February 24, 2009

W. Polo Dominates UVa, Men Falter vs. Archrival

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The Cornell men’s and women’s polo teams traveled to Charlottesville, Va., this weekend to take on the University of Virginia. While the women dominated in their match to remain undefeated, the men (11-4) ultimately came up short, but managed to close the gap in their rivalry with UVa.
After faltering against the Cavaliers in their three previous meetings this season, the men’s team sought to prove that it could contend with Virginia in the event that the two meet in the national tournament in early April.
Friday night’s contest featured a long-awaited coaching decision. Sophomore Max Constant was moved from the more defensive No. 3 position to the No. 2 spot, which allows him to roam the field and create plays from scratch.
[img_assist|nid=35491|title=This ain’t no ride in the park|desc=The women’s polo team moves to 17-0 on the season after getting the best of Virginia, 22-12, on Friday night.|link=node|align=left|width=|height=0]
“The No. 2 position guy needs to get everywhere on the field, so he usually gets the best horses,” said Constant. “Putting me at the No. 2 position gave me a good horse, so I was able to create a little more. The switch worked well, and it should help us the rest of the way.”
“Moving Max [Constant] up to the No. 2 position was something we did the game before, vs. Toronto Polo Club,” said Eldredge. “Bobby [Harvey] is at the No. 3 position now, and his confidence has jumped up. Max [Constant] is coming along well and has matured enough that he doesn’t have to worry about Bobby [Harvey] being back there.”
Eldredge added, “[Constant] trusts Bobby [Harvey] back there and as a result, is now less conservative, which is good because of Constant’s skill set. This gives Max [Constant] a chance to go through and create, and Bobby is good and strong enough to finish things off and help out on the back door.”
Despite individual successes, the Red fell again to the Cavs by a final mark of 23-11. The twelve-goal deficit, though, was not indicative of the game for the first three chukkers.
“For the first time this year, despite the home field advantage that they had, we competed for three chukkers. We won the first chukker and hung in there for the second and third. The wind was taken out of our sails in previous games,” said Eldredge, “but in this one, they only had a three-goal advantage at halftime, and a four-goal lead after three chukkers.”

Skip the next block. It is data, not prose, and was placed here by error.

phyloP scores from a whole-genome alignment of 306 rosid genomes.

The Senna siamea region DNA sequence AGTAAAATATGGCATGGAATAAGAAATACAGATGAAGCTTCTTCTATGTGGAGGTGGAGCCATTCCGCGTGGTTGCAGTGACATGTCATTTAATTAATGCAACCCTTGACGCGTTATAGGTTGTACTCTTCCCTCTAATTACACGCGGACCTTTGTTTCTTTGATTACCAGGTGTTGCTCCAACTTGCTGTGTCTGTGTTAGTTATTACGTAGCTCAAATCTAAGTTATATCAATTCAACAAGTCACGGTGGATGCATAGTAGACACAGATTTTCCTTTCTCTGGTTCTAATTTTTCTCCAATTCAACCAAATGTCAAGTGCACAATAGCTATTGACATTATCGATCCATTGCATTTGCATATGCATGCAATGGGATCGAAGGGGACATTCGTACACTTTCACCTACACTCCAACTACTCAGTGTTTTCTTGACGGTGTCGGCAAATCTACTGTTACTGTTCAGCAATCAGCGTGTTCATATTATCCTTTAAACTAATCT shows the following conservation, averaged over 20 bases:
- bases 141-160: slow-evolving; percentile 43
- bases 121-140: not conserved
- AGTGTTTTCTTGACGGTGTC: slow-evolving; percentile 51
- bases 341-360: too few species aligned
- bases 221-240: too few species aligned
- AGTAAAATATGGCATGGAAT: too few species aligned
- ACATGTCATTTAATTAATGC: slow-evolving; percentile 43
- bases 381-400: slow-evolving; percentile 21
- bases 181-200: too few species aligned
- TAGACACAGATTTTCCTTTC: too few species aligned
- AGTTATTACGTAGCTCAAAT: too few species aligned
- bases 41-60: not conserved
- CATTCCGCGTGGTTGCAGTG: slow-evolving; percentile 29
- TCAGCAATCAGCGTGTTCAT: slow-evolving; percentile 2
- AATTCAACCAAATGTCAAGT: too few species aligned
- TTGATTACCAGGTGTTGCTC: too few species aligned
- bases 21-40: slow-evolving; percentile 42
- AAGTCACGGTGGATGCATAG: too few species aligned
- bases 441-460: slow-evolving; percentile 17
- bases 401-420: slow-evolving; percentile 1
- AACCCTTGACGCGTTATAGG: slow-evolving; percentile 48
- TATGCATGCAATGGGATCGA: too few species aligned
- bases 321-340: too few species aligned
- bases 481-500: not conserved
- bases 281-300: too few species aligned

The host team took advantage of the fact that it was playing on its home turf.
“UVa gets away with a lot on their home turf, so when they go to nationals and have comparable fouls called against them, they’re surprised that they get called for it,” said Constant.
The Cornell women’s team stormed the pitch this weekend, when it blew the Cavaliers out of their own stables with a 22-12 victory –– the Red’s 17th of the season. The undefeated Red used Virginia’s confidence against them.
“This was a statement for the girls,” said Eldredge. “Virginia felt good about themselves because they played us well a couple weeks ago, and then they beat UConn. They were confident going against us. We dropped a 10-goal win in their arena, on their horses, with their home field advantage.”
The location of Friday night’s game, Eldredge pointed out, is more important in the long run than one might think at first glance.
“Their arena is where nationals are going to be played. … Our big win this time showed that we didn’t play well against them two weeks ago. This game, we were on top of it, pulled away and won by 10 goals, and showed that we’re still the best. If anyone thought that we were weakening, and they were gaining ground on us, we showed it hasn’t changed; they still have a long way to go to match us when we’re at our best.”